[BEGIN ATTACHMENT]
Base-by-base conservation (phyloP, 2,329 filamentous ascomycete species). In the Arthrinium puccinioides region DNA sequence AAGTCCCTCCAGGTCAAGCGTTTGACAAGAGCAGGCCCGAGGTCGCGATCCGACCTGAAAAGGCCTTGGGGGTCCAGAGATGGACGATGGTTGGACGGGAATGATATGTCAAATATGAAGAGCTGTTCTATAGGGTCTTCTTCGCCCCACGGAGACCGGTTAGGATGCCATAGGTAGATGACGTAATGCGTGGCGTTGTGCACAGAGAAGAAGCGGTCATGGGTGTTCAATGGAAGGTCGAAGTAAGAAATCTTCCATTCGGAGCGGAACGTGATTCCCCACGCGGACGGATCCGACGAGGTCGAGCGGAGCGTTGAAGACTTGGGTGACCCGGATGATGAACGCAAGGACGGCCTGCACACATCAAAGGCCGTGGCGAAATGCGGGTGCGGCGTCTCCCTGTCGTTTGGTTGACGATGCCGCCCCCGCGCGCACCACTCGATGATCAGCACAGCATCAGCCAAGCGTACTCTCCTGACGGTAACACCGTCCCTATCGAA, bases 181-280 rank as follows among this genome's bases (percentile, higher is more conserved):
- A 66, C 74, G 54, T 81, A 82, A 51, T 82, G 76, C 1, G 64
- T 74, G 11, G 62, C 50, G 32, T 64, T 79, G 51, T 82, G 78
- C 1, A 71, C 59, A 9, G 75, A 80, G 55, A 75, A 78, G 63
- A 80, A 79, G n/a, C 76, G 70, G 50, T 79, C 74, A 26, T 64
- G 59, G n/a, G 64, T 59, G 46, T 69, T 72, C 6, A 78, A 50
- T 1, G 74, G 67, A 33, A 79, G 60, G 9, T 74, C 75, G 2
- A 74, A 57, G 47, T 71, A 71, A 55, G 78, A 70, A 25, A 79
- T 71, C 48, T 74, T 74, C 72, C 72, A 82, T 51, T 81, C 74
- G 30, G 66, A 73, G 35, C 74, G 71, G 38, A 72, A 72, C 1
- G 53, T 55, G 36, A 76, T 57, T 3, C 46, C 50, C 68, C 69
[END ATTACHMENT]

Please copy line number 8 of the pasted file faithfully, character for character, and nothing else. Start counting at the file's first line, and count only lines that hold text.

- A 74, A 57, G 47, T 71, A 71, A 55, G 78, A 70, A 25, A 79